Worse, what many of these “passive indexers” have done is constructed a strawman around “active” management. In an attempt to differentiate themselves from all things active they have overlooked the reality that they too are active asset pickers. As I showed here, many of these “passive indexers” are guilty of the same thing they accuse active managers of doing. What’s dangerous here is that they’ve pegged closet indexing mutual funds as the entire scope of “active” management in an attempt to claim that the indexing approach is necessarily different and superior. But the reality is that they’re just picking assets inside an aggregate just like stock pickers are. Yes, buying an index is certainly better than buying a high fee closet indexing mutual fund, but that doesn’t necessarily mean the underlying portfolio process and allocation is smart. It just means it’s smarter than something really bad (the high fee closet indexing mutual funds).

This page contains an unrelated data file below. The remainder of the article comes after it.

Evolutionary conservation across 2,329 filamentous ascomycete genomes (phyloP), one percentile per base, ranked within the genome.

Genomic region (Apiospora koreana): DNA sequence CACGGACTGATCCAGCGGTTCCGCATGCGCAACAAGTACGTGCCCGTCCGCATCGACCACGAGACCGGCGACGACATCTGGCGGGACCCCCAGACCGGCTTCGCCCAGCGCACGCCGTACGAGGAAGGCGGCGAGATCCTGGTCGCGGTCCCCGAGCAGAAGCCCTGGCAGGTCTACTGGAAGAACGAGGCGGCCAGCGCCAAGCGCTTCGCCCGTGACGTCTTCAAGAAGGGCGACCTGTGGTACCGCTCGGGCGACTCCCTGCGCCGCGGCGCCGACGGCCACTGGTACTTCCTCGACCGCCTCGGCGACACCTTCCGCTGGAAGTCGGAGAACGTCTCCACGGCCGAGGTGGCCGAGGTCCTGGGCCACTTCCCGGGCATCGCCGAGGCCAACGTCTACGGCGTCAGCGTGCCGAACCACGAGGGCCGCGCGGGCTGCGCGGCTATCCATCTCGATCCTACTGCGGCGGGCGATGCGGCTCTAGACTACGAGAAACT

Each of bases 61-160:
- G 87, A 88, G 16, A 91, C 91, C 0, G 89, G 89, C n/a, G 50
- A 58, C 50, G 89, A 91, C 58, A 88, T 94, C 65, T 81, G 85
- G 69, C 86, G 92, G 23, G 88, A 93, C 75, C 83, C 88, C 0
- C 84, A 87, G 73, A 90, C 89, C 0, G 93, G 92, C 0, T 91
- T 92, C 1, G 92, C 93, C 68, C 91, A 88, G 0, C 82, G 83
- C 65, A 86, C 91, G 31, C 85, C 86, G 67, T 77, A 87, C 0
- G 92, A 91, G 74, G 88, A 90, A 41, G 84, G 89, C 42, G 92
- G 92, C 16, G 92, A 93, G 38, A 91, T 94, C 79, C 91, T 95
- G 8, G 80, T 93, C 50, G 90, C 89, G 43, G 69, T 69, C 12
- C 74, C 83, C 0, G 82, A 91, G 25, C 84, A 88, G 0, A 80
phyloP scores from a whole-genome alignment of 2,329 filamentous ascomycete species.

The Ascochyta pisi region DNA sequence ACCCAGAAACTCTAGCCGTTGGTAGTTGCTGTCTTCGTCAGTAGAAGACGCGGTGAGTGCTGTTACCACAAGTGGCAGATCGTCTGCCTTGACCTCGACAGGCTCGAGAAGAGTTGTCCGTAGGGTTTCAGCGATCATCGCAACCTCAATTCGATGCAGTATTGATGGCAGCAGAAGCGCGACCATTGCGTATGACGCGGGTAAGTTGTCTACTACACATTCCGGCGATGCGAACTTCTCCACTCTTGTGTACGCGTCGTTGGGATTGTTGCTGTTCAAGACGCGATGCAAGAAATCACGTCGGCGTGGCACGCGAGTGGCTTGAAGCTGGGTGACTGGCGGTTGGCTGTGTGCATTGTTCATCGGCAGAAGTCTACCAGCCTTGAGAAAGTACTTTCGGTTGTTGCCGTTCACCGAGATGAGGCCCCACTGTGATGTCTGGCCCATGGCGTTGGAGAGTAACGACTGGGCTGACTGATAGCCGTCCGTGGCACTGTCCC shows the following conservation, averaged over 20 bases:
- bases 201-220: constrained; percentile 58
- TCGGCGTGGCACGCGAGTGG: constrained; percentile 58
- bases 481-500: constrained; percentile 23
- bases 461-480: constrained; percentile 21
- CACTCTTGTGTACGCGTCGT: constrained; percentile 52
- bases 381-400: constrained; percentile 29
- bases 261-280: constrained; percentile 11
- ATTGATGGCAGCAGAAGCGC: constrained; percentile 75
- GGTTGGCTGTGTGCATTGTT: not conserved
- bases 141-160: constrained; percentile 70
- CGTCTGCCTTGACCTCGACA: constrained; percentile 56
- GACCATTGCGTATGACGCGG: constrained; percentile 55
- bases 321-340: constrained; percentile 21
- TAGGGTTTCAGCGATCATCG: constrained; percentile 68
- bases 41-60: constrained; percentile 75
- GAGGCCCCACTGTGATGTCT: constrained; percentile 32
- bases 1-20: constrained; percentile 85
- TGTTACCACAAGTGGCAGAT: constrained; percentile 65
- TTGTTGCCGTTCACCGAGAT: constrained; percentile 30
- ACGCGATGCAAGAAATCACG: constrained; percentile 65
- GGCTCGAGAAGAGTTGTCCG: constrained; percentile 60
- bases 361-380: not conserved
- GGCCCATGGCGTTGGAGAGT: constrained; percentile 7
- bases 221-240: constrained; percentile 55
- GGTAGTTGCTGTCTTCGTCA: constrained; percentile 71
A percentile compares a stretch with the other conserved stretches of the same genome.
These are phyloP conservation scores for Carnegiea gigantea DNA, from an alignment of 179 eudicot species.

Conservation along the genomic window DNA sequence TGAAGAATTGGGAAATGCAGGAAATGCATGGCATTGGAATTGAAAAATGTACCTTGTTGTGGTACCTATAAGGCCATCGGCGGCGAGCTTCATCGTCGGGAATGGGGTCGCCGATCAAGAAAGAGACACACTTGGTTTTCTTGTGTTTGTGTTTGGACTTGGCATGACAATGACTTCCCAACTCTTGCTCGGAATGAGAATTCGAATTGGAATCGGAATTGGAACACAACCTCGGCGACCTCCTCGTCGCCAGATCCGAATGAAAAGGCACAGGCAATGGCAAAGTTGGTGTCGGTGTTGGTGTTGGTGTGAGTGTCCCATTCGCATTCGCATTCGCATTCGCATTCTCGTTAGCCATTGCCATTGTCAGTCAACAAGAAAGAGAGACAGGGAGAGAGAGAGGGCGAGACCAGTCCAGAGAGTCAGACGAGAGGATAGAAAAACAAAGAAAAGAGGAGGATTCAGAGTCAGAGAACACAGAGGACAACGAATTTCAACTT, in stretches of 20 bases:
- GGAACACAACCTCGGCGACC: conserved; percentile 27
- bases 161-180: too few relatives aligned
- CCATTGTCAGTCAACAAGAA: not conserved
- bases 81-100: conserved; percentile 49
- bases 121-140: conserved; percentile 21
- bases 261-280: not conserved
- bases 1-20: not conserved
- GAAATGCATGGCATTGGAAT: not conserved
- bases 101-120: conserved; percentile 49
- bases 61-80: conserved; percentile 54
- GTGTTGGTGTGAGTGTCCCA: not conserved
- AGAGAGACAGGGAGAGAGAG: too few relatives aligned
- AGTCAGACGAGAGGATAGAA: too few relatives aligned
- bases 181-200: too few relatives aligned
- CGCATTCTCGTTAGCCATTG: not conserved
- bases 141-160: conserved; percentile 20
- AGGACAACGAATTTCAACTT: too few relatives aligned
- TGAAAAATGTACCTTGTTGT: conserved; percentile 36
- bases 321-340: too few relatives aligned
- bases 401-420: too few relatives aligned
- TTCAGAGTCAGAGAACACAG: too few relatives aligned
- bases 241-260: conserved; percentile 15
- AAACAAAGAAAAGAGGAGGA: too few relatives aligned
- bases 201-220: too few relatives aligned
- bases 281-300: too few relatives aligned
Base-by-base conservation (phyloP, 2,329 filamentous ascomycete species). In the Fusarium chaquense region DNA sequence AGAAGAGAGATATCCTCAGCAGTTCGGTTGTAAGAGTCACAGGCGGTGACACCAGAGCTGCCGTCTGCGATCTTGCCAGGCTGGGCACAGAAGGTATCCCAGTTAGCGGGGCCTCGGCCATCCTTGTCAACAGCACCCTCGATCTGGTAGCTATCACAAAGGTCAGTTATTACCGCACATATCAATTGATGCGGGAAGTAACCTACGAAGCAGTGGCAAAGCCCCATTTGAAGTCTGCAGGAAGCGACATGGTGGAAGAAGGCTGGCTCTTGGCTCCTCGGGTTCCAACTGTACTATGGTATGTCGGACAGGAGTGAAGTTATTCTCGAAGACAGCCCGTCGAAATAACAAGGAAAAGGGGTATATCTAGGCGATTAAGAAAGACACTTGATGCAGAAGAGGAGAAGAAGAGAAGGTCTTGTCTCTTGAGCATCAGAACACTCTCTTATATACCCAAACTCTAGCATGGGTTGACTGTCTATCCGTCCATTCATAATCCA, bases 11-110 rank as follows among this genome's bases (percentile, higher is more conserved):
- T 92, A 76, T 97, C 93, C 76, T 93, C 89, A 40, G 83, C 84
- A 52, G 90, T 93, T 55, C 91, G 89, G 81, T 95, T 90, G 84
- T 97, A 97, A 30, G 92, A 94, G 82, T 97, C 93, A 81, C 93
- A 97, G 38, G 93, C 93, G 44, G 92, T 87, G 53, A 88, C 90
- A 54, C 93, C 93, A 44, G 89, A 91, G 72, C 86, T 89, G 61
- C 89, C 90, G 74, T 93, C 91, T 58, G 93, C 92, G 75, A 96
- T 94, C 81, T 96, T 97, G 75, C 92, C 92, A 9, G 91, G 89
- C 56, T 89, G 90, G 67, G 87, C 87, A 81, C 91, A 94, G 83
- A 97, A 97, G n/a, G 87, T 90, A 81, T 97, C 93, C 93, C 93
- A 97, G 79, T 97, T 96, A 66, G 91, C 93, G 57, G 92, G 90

I think it’s important to go into the process of portfolio construction with your eyes wide open. We can all implement low fee and tax efficient portfolios while also remaining diversified through the use of index funds and ETFs. But I think we should also embrace the reality that all of this is part of an active endeavor. Marketing gimmicks are the cornerstone of Wall Street’s ability to sell you something. And when something sounds too good to be true on Wall Street that’s almost certainly the case. While the concept of “passive indexing” has grown in popularity it’s also become increasingly susceptible to misinformation. Hopefully my articles on this topic have helped to enlighten someone so they can avoid some of the pitfalls out there….